Bridging food security gap in the eastern corridor of Ghana 

The performance of the Agricultural sector has taken a nose dive making every Ghanaian wonder whether the measures being adopted to boost growth in this sector are working at all.


Erratic rainfalls, high price of fertilizer, inadequate access to credit and tractor services, high post-harvest losses, inadequate storage facilities, low extension agent-farmer ratio, low technology, high inequality gap between men and women in respect of access to and control of productive resources, among others have greeted the sector; largely accounting for the state of affairs in the sector. This undermines our quest to increasing food security. Problems in the sector are more pronounced in Northern Ghana, particularly in the districts of Eastern Corridor. Production in these areas is mainly subsistence with no significant economic component thereby increasing the vulnerability of smallholder farmers. 

Ironically, there is a growing global recognition for the need to address issues of food insecurity at community, district, regional and national levels of all nations. It is against this background that, SEND-GHANA is scaling up its food security programming in the Northern region under the Food Security through Cooperatives in Northern Ghana (FOSTERING) Project.

The project is being funded by Department of Foreign Affairs Trade and Development, Canada with the goal of increasing sustainable, gender equitable food security for over 42,000 men and women in eight (8) districts.

As access to credit is very challenging for small holder farmers, production credit is being disbursed through the various Credit Unions within eight districts in the eastern corridor to support small holder farmers cultivate soya. Pursuant to this, an amount of GH₵457,200.00 was disbursed to 800 farmers in the three (3) old districts (East Gonja, Nanumba South and Kpandai) as production loans. These loans are given at reduced interest rates and are accompanied by capacity building interventions to increase soya production.

It is undisputable that, fertile lands have the propensity of increasing crop yields. Most farmers have transitioned from traditional methods of improving soil fertility levels to the use of chemical fertilizers. This practice has often been abused by small holder farmers causing enormous environmental hazards. SEND-GHANA recognizes this by rather encouraging farmers not to undermine the great impact of organic matter. To combat this trend, farmers are going to receive training on composting techniques, aimed at replenishing the soil with natural nutrition.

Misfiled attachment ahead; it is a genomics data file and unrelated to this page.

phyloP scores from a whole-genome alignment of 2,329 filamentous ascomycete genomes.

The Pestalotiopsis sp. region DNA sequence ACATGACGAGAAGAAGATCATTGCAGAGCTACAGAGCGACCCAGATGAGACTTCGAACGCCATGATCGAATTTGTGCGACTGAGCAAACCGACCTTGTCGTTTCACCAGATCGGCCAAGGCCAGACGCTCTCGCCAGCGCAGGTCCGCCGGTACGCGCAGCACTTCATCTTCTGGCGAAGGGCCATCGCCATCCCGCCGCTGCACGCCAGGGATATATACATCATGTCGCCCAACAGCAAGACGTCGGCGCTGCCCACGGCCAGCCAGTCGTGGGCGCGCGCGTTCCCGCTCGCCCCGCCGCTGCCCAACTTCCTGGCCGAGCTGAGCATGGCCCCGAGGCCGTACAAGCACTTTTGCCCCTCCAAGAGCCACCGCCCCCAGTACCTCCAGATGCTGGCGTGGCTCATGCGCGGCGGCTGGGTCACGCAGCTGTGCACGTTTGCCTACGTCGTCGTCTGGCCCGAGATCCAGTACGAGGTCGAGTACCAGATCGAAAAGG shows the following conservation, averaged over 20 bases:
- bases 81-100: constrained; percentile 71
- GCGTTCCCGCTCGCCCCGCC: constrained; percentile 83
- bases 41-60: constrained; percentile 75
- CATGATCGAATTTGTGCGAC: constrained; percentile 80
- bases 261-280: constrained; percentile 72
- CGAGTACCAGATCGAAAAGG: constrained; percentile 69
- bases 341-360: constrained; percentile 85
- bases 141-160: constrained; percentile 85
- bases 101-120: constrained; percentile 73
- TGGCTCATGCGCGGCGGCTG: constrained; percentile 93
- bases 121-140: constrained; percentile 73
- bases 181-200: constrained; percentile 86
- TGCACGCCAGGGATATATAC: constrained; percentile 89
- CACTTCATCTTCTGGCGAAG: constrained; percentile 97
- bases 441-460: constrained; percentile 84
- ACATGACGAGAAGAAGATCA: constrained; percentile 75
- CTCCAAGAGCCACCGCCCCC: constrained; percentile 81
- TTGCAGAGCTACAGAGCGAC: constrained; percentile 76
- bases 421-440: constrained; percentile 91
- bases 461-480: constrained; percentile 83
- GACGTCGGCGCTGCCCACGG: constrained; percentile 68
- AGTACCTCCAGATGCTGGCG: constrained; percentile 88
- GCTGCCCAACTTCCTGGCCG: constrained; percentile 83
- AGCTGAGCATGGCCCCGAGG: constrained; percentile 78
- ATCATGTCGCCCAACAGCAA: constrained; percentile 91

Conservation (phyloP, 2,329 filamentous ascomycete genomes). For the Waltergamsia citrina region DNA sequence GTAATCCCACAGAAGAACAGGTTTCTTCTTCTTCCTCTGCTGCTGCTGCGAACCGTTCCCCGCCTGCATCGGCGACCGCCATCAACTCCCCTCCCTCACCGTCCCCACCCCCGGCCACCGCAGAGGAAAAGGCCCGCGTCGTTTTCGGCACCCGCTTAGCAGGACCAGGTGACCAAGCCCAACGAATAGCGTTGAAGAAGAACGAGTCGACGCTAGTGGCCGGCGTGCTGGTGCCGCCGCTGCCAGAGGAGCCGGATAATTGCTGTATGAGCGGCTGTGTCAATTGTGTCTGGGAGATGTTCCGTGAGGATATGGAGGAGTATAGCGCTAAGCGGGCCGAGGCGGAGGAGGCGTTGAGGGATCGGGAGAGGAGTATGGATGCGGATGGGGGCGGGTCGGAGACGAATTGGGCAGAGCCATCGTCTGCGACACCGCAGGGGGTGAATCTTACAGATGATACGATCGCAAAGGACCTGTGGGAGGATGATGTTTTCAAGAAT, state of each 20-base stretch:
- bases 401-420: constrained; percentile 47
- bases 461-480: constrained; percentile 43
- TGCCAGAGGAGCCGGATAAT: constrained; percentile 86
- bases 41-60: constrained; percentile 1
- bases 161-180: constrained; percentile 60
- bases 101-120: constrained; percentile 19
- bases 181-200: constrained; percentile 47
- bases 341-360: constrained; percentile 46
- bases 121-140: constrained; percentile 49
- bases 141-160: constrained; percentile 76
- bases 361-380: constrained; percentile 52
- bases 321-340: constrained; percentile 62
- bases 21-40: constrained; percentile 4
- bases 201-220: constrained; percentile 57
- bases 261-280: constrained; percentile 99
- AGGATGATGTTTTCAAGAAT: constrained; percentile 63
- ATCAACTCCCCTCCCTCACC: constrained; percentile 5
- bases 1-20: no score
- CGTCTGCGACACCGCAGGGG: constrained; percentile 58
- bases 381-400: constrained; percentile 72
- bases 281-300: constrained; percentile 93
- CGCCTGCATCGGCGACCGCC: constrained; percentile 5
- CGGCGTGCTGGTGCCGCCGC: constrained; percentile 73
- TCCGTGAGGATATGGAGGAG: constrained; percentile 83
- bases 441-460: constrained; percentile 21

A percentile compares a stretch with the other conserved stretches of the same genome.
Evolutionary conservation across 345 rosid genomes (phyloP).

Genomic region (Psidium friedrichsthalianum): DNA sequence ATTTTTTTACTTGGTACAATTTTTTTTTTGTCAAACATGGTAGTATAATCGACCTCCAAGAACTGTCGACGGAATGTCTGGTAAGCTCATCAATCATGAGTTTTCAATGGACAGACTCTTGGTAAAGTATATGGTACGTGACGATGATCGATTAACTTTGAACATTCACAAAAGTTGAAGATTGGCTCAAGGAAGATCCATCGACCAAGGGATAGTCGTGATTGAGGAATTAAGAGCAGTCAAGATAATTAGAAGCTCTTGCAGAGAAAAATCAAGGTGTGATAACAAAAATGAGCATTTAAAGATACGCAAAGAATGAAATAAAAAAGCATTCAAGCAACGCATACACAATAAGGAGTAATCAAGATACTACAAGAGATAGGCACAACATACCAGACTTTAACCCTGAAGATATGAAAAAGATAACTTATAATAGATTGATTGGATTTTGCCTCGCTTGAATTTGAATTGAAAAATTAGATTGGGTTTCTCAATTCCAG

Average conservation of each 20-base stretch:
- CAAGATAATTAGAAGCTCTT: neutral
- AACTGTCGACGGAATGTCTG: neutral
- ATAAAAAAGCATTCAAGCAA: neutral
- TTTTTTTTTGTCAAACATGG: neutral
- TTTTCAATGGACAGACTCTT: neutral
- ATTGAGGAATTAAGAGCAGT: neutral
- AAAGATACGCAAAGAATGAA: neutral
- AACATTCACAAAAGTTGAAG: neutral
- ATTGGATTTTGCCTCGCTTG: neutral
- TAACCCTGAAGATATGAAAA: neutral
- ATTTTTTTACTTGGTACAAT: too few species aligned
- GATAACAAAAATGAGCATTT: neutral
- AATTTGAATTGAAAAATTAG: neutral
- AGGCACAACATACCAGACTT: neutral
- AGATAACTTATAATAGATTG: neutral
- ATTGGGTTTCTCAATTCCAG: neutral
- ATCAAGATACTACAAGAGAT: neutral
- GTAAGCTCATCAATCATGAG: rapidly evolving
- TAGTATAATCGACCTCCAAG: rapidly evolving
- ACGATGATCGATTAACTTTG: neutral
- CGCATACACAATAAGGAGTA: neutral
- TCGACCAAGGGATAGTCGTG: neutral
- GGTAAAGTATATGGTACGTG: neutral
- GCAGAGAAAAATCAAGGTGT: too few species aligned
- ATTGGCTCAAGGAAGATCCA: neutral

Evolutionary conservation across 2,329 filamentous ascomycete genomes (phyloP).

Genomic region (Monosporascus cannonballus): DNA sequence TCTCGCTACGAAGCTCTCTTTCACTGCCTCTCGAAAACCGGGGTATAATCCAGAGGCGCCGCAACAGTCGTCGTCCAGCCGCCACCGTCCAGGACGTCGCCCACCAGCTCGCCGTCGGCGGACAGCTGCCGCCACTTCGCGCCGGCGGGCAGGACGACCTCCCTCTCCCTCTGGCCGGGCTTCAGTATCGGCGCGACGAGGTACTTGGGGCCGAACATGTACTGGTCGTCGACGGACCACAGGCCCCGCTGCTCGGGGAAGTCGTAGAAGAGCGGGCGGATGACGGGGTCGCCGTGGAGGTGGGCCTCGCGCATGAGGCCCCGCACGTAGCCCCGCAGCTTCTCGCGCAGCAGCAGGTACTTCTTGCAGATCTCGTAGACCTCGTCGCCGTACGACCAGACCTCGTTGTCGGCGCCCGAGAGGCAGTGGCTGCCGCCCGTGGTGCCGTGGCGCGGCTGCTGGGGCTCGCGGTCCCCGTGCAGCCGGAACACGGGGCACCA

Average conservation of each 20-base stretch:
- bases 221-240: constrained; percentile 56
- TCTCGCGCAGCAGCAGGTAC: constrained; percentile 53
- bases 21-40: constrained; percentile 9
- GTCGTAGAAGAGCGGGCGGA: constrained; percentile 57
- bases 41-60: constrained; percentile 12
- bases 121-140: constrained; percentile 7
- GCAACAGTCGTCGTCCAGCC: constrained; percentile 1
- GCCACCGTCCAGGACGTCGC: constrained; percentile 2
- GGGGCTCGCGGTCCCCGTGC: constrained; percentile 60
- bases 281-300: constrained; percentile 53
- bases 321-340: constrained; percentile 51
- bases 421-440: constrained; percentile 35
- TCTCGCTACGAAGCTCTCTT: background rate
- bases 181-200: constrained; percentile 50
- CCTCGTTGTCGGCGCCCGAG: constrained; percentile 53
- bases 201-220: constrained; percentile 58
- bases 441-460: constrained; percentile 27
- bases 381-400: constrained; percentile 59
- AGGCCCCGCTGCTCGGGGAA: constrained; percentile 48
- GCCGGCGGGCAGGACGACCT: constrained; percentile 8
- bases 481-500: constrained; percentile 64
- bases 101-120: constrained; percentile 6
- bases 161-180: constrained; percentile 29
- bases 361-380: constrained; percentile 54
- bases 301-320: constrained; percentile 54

Extension services play pivotal role in agriculture production since farmers learn and adopt best agronomic practices through Extension Agents. The country’s extension agent-farmer ratio is 1:1500. SEND-GHANA mitigates this effect through innovative measures. Men and women are selected as Community Volunteer Extension Agents (CVEAs) and are to be equipped with extension skills to augment the existing but few agents in the eastern corridor. The CVEAs receive routine training on extension services and would subsequently, share the knowledge gained with their colleagues within the cooperatives to promote the adoption and incorporation of best agronomic practices at all levels of production. Equally imperative is the fact that tractor services are to be provided for farmers to increase production acres. This has the potential of enabling farmers to utilize the vast arable lands that lie uncultivated. Also, transport services and storage facilities are provided to farmers in an attempt to ensuring that the farm produce are safely transported and stored to reduce post-harvest losses. 

Whilst increased production is at the heart of the FOSTERING project, nutrition utilization is equally an important component for healthy growth and development of people, especially children and pregnant women. Therefore, farmers within the cooperatives’ are to be trained on soya processing and utilization, intended to promote healthy growth of children under five (5). 

Peace and livelihood are intertwined. When one is compromised, there are adverse effects on the other. A peaceful environment is a driving force for increased production and food security. Embedded in the project is a peace building component that seeks to constitute twelve member peace Animators across the districts to carry out surveillance and resolve the year round conflicts in the eastern corridor in order to provide an enabling and level playing ground for both women and men to actively engage in productive activities that could possibly increase food security in the Eastern Corridor for improved sustainable livelihood of all project beneficiaries.

Story by Alurugo Kennedy Winpanga, Agric. Extension Field Officer, SEND-GHANA

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SEND Ghana
Box A28 Regimanuel Estates,
Nungua Barrier, Sakumono,

Tel: +233 (0) 302 716830 / 302 716860